Recent observations show that both the Greenland and Antarctic ice sheets are losing mass at increasingly rapid rates. In recent years, there has been a push to develop “next-generation” land-ice models and codes for integration into global Earth System Models.
This talk will give an overview of one such next-generation land-ice dynamical code (dycore) known as Albany Land-Ice (ALI), currently under development at Sandia National Laboratories.
Unlike many of its predecessors, ALI is able to perform realistic, high-resolution, continental-scale simulations, is robust, efficient, and scalable on next-generation hybrid systems (multi-core, many-core, GPU, Intel Xeon Phi), possesses built-in advanced analysis capabilities (e.g., sensitivity analysis, optimization, uncertainty quantification), and is hooked up to the U.S. Department of Energy’s Energy Exascale Earth System Model as well as NCAR’s Community Earth System Model. The ALI dycore is based on the so-called “First-Order Stokes” equations for the ice momentum balance, an attractive alternative to the more expensive “Full Stokes” model. Both the Full Stokes and the First-Order Stokes models assume that ice behaves like a very viscous, shear-thinning, non-Newtonian fluid, similar to lava flow.
Irina K. Tezaur, Ph.D., of Sandia National Laboratories, will describe some of the algorithms and software Sandia Labs has developed as a part of this project that have contributed to their dycore’s robustness and scalability. These include robust automatic-differentiation-based nonlinear solvers, scalable algebraic-multigrid-based iterative linear solvers, and stable semi-implicit First-Order Stokes-thickness coupling methods. She will also discuss some of the advanced analysis capabilities in ALI, namely a large-scale inversion approach they have developed for obtaining optimal ice initial conditions, their workflow towards quantifying uncertainties in land-ice models, and performance-portability of the ALI code to new and emerging architectures using the Kokkos library.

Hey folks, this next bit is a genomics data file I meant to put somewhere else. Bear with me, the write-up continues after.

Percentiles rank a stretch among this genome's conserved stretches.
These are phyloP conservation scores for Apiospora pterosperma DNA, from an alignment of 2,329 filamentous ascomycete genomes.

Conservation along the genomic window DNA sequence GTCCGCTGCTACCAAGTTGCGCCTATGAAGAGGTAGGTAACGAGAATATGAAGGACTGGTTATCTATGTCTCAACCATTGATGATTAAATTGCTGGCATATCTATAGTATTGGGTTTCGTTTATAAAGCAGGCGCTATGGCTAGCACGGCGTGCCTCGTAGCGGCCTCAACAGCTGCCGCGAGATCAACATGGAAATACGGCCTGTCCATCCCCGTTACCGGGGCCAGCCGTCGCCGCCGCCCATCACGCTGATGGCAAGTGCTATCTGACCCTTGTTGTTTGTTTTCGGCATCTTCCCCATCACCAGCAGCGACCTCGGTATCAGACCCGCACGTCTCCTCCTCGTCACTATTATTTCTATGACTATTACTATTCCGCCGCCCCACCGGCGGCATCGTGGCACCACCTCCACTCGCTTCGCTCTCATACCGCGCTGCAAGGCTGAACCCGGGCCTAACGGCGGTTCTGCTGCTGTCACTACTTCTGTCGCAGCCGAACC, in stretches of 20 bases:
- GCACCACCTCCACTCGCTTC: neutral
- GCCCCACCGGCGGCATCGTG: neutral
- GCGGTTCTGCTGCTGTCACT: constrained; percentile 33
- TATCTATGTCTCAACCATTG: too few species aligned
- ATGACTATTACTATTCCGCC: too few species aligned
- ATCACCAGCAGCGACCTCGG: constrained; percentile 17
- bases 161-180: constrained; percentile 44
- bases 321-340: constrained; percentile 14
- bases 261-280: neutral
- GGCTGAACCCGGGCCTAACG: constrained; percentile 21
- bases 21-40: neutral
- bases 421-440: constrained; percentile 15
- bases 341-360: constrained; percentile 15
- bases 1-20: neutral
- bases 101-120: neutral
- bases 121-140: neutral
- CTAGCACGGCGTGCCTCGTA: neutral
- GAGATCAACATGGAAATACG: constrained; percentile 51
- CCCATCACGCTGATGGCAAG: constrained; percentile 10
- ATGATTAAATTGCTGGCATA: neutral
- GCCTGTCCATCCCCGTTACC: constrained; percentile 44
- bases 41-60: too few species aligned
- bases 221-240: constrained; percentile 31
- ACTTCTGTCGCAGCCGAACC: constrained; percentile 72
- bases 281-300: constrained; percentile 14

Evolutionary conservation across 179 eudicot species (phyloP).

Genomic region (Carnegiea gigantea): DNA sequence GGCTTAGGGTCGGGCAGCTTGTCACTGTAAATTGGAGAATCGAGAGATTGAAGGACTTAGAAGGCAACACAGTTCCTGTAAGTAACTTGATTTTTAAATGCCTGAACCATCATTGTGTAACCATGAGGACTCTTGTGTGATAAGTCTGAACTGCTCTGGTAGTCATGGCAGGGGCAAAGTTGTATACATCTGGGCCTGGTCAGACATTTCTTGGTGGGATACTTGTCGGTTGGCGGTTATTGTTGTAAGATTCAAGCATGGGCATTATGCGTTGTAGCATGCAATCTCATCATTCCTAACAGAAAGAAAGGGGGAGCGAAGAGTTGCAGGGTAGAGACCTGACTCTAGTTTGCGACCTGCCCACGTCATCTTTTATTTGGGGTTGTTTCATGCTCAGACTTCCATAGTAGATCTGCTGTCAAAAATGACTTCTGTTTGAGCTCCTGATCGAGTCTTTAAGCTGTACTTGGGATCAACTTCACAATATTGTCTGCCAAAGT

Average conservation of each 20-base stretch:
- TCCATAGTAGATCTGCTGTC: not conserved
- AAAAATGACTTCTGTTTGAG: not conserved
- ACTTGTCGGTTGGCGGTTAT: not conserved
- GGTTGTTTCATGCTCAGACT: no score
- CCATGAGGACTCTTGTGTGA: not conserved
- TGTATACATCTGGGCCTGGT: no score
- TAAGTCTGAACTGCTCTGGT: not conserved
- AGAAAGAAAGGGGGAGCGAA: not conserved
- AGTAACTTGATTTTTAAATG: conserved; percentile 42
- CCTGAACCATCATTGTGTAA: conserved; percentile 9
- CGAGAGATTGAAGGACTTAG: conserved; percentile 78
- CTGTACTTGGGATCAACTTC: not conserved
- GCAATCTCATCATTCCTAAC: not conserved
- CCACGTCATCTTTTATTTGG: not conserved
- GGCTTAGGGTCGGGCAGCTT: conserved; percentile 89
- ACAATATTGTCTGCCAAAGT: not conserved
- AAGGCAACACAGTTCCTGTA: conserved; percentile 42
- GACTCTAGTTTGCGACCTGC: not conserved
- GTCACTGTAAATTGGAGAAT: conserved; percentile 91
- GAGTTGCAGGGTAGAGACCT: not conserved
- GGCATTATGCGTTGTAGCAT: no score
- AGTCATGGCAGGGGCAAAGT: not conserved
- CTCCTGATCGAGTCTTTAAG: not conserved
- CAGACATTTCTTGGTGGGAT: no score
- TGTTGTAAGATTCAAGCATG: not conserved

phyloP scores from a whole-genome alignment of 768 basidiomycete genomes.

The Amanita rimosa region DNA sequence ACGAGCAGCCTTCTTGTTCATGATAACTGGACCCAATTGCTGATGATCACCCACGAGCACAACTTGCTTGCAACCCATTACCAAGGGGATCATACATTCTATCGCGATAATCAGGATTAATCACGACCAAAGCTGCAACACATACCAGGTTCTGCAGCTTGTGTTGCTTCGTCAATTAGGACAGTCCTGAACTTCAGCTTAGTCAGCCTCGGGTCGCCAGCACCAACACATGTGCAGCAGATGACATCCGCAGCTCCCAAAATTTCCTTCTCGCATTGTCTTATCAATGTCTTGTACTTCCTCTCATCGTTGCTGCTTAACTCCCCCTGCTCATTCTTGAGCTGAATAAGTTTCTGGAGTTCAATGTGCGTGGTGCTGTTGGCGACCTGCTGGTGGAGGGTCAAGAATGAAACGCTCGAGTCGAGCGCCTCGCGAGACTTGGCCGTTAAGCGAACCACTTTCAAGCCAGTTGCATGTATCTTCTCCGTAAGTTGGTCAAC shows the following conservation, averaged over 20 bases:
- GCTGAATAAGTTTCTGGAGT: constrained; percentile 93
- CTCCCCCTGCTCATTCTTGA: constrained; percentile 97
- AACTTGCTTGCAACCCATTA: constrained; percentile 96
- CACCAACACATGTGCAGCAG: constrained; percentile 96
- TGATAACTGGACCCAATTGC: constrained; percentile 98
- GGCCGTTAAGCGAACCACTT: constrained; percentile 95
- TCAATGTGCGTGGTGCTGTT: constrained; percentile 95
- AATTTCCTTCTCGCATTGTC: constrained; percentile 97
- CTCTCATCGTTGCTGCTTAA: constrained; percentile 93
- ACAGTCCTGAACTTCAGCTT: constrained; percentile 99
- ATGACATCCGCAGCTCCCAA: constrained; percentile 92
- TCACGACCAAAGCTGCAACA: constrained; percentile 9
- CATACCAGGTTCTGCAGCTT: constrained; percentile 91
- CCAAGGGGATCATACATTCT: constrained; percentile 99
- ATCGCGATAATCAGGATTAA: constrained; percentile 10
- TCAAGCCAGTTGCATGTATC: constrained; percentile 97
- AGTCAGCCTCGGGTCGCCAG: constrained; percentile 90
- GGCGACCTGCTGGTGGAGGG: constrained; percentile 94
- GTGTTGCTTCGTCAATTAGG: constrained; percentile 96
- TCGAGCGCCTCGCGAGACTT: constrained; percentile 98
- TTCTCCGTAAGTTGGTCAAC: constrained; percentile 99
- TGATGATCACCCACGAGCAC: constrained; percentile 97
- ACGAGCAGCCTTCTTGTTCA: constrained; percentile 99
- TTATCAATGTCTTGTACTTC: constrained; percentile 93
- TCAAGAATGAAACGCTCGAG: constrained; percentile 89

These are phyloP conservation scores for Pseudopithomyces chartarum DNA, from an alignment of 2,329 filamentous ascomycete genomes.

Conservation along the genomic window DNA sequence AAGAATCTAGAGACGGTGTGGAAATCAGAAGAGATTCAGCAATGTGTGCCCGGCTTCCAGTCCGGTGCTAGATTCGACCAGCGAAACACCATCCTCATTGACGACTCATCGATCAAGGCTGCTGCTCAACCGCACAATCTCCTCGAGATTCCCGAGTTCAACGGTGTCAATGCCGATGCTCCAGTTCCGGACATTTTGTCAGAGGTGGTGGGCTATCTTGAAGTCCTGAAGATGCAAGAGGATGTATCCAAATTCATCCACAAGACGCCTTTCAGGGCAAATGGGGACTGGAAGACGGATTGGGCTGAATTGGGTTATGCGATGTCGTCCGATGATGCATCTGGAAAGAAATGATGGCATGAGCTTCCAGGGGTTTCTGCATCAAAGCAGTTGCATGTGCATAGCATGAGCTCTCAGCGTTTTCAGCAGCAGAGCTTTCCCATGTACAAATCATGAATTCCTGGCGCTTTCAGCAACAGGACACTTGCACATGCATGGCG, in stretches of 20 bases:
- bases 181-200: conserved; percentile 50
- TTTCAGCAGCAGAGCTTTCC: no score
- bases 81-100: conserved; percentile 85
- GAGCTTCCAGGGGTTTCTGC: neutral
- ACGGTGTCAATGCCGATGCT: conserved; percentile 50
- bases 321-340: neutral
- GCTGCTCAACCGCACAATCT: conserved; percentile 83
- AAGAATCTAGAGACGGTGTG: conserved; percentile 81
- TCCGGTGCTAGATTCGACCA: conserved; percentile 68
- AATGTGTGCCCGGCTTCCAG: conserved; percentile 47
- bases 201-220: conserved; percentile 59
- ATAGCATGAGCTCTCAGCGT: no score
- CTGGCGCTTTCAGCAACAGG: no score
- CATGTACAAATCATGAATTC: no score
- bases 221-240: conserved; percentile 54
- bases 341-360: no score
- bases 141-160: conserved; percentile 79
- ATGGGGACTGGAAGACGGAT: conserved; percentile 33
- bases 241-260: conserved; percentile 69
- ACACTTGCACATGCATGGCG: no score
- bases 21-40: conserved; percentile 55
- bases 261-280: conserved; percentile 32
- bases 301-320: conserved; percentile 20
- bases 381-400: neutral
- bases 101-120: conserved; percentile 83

In addition, she will show results which demonstrate that the ALI dycore is scalable, fast, and robust for production-scale land-ice problems on state-of-the-art HPC machines. She will also discuss results from a recent validation study in which ALI was used to simulate the Greenland ice sheet during the period 1991-2013 with realistic climate forcing, and the simulation data compared with observational data collected by NASA satellites. Finally, she will show some of the predictive dynamic experiments and simulations they are beginning to perform using ALI.
Contact Carly Reynolds for Zoom link.
Sponsored by the Department of Aerospace and Mechanical Engineering